Child welfare stories that should be right on your radar:
A new campaign launched by the UK’s counter-terrorism police is urging children not to stop and take photos or video footage whilst being caught up in terror incidents. The call comes after the Parsons Green attack where individuals stopped to take photos of the partially exploded bomb at the scene.
The campaign, which is using the slogan, “Run, hide and tell” is the first of its kind. Police are also hoping that key messages within the campaign will be taught as part of the national curriculum at schools across the country.
The police are very keen to reach children as several terror attacks in the UK have specifically targeted them, like the Manchester Arena bombing and recent incidents in London.
Research suggests that when young people are at the scene of a terror attack, they feel it’s a good idea to film or capture the incident in order to help the police. An incredibly brave and thoughtful instinct, children today are more mindful and committed to the greater good than ever, but their mindset sometimes places them at risk. The campaign aims to remind children to put their safety first.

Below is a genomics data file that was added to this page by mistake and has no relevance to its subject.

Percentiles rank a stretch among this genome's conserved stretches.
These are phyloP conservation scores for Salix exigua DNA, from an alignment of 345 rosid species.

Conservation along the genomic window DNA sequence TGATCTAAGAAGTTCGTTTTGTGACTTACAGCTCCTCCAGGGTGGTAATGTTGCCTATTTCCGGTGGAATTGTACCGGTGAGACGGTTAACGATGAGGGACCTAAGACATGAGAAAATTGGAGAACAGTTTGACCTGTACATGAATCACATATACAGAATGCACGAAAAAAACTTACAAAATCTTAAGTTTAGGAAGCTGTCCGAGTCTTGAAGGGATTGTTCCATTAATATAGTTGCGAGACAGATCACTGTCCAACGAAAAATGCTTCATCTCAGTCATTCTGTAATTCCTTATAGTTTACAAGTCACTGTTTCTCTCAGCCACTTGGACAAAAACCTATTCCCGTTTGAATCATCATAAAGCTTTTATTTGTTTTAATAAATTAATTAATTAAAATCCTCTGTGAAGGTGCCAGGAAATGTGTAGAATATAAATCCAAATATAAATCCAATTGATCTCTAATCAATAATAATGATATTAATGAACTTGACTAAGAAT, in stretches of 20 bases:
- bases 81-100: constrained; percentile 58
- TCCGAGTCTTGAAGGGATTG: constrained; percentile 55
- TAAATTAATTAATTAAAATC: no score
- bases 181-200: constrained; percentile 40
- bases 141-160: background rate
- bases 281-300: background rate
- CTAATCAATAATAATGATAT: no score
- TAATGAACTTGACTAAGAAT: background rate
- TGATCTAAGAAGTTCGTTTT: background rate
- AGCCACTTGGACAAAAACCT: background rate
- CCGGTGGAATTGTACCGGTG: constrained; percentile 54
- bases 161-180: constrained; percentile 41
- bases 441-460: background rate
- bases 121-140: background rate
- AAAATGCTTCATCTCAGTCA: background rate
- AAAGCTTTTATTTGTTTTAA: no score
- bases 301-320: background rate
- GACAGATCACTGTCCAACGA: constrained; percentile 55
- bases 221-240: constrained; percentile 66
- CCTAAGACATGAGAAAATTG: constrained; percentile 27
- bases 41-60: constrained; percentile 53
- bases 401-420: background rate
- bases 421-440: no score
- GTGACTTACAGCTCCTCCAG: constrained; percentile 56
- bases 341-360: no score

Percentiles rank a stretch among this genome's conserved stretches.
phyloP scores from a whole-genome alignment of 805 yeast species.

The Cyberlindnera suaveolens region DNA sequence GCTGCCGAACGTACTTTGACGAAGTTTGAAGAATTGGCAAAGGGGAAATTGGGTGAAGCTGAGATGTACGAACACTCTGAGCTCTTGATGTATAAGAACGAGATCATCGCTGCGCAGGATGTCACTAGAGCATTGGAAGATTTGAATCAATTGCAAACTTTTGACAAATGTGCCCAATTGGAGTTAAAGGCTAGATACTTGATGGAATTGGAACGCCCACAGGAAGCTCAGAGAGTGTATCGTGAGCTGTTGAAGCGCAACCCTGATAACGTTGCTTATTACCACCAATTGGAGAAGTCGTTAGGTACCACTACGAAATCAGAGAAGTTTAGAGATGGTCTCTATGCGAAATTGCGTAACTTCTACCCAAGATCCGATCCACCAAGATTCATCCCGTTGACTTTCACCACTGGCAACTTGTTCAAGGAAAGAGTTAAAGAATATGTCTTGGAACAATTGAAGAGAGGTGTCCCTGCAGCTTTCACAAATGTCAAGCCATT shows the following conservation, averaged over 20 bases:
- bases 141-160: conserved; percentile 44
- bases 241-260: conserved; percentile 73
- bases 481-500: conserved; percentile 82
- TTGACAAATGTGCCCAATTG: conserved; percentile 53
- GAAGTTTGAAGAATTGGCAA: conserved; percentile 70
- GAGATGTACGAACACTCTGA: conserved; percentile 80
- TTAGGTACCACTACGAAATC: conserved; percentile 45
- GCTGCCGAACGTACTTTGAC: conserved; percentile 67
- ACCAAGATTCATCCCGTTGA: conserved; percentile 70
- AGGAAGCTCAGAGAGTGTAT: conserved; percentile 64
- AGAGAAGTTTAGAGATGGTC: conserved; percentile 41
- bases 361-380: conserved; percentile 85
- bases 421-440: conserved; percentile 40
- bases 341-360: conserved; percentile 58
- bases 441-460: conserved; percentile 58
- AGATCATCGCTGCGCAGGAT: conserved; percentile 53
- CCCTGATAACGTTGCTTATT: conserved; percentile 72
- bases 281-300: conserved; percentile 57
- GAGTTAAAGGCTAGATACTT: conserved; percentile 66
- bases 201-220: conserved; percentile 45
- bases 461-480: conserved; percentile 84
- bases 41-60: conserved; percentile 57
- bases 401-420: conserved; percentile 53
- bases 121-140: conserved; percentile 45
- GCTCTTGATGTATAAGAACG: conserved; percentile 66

A Run, Hide and Tell emoji has been created for the campaign, which aims to target 11-16 year olds, as part of the “citizenship” portion of the national curriculum. There is also a video which features celebrities and people from the Royal Marines and the martial arts telling young people what they would do if they were caught up in a terror attack.
The latest child welfare items:
- Review into ‘painstakingly slow, prohibitively expensive’ family law system announced (Australia)
- Families Need Fathers host Parental Alienation Workshop with Cafcass, and NSPCC
- Pope’s sex abuse advisers also look into children of priests (Italy)
Many thanks to Nicky for sharing the second item with us.